Government needs to develop a public transport policy

Dear Editor,

Guyana’s public transport system is a matter of passionate concern for local people and visitors. Our economic prosperity depends increasingly on the efficient movement of people and goods over varying distances throughout the country. The travelling public spends quite a lot of their limited earnings on transportation and argues rightfully about its cost, safety and effects on our social and environmental conditions.  Changes in public transportation are rapid, expensive and becoming more demanding, and the government must give it more serious attention. In spite of past and present administrations spending billions of dollars, mainly on roads and bridges, the end result which is providing cheap, safe and efficient public transport services for the nation has not materialized. Thus, at this point in time, the contribution of transport towards the social and economic development of Guyana is negligible. Indeed, the country needs highways, bridges and modern airports, etc. But most importantly, it needs proper public transport services to move people and goods safely, comfortably, speedily and economically to our respective destinations.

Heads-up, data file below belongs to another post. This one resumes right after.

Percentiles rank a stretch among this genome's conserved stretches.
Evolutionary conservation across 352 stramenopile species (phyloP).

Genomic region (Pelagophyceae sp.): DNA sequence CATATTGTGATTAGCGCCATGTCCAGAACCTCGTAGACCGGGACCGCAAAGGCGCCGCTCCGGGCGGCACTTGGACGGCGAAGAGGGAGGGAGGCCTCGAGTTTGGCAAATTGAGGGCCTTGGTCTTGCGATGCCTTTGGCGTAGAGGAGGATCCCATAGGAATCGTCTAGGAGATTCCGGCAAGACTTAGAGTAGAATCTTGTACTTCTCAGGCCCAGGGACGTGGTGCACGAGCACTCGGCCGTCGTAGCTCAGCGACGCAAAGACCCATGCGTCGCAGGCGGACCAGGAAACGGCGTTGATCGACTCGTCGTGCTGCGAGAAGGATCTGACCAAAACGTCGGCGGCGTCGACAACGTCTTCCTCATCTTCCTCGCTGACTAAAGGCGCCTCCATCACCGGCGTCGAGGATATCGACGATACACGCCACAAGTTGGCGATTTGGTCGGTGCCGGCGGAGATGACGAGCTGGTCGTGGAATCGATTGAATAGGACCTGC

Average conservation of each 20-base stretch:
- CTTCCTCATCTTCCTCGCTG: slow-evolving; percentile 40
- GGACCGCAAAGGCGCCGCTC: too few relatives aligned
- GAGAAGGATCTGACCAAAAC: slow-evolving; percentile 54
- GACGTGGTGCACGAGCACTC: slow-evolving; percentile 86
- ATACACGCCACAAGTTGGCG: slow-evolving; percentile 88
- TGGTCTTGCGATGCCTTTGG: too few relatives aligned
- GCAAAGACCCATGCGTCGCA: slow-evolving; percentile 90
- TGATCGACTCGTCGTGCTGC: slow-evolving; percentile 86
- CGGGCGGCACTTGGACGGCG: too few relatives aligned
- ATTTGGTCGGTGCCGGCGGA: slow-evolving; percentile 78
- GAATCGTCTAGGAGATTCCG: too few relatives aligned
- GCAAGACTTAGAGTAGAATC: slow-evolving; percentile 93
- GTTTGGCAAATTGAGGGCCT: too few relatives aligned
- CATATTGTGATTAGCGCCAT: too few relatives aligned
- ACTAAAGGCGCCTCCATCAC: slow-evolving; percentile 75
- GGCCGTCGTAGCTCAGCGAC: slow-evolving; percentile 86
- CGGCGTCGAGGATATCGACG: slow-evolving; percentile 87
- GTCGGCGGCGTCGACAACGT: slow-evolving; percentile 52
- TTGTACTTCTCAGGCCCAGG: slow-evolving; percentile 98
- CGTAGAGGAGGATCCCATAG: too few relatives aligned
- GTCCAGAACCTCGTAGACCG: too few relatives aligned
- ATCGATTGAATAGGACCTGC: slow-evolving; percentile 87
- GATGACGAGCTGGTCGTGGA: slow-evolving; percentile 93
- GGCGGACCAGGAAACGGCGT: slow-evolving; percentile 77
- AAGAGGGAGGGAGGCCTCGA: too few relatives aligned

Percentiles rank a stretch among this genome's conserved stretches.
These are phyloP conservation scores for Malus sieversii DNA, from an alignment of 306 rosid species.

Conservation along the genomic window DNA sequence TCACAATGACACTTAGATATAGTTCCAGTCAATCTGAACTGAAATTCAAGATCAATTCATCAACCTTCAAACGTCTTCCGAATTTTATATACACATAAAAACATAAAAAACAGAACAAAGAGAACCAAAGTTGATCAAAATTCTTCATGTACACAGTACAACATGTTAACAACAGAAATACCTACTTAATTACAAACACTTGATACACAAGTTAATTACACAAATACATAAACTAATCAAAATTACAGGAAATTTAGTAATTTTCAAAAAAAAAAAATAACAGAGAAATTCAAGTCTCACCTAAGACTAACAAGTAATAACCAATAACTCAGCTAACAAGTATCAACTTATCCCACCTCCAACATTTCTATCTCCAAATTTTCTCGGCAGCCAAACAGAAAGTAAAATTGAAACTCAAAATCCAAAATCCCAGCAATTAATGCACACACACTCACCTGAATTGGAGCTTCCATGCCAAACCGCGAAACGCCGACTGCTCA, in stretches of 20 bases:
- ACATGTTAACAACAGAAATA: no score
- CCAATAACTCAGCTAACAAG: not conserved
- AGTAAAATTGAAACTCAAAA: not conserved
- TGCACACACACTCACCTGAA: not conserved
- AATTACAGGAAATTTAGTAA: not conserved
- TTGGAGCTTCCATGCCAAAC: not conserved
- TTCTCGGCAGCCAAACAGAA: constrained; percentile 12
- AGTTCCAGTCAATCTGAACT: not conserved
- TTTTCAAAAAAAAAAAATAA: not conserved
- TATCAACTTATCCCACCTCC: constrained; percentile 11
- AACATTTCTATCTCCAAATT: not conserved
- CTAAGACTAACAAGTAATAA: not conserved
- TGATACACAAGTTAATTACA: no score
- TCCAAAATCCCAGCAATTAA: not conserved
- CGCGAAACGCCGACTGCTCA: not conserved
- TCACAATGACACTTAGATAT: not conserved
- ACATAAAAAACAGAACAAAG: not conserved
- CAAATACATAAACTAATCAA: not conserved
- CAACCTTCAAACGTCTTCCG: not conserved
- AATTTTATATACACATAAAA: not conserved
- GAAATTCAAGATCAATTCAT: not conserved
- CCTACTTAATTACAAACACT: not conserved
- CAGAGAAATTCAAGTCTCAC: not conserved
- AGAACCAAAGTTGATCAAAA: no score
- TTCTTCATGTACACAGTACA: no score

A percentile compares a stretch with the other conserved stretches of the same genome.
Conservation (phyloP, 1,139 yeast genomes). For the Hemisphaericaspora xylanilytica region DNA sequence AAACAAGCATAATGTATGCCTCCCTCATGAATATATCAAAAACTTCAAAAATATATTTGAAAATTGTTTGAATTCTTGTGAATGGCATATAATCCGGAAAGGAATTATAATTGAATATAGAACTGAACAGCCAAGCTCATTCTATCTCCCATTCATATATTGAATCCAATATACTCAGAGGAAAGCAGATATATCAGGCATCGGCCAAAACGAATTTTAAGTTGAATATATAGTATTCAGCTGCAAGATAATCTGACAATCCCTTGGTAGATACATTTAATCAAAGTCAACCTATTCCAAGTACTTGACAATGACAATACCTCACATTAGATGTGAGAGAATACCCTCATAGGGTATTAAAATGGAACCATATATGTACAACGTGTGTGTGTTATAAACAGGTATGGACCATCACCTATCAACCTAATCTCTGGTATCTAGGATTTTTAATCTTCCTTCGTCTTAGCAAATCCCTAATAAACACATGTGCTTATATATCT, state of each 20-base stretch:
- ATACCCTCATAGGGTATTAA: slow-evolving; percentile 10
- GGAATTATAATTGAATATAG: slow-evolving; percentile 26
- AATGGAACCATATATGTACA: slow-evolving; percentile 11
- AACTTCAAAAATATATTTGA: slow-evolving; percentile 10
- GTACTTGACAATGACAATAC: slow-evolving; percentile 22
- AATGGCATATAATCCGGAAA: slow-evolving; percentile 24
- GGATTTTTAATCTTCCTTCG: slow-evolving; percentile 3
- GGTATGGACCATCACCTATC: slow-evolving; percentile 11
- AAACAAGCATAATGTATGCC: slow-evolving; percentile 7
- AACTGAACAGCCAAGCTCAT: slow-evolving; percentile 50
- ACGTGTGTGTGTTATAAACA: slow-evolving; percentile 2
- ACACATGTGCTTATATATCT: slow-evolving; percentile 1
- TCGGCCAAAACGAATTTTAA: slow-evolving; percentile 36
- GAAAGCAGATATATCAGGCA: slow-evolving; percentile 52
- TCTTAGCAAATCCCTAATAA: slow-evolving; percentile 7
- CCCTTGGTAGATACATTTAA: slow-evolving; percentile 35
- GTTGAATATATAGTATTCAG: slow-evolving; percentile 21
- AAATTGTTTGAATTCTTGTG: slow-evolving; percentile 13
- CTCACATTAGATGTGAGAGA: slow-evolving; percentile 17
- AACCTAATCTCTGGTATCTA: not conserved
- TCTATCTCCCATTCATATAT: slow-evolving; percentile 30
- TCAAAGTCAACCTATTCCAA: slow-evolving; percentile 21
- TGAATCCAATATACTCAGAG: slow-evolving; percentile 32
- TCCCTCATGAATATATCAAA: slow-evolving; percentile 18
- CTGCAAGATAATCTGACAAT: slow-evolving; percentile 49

Since road transport (minibuses) is now the principal means of public transport in the country,  it is essential that the government develop a suitable public transport policy as part of its national development plan. In this regard, a public transit authority must be created to oversee the integration, implementation, regulation and running of the nation’s public transport services, including the pliable, but sometimes dangerous minibus services.  Meanwhile, the government should encourage local and overseas investors to own and operate inter-regional bus services on routes such as Georgetown to Corentyne, Georgetown to Parika and Georgetown to Linden. Later on, feeder services can be added to these routes.

What is normally a secondary means of public transport, ie, minibuses et al, is now, by default, the principal means of public transport in the country. On one hand, the services provided by these minibuses do contribute to the social and economic growth of the country. But, on the other hand, it contributes largely to the rising death toll on our roads and also to the deplorable school boys/girls lawlessness.  The minibus services must be reviewed immediately, with strict regulatory and monitoring systems put in place and seriously monitored.

Yours faithfully,

Lennox O Britton

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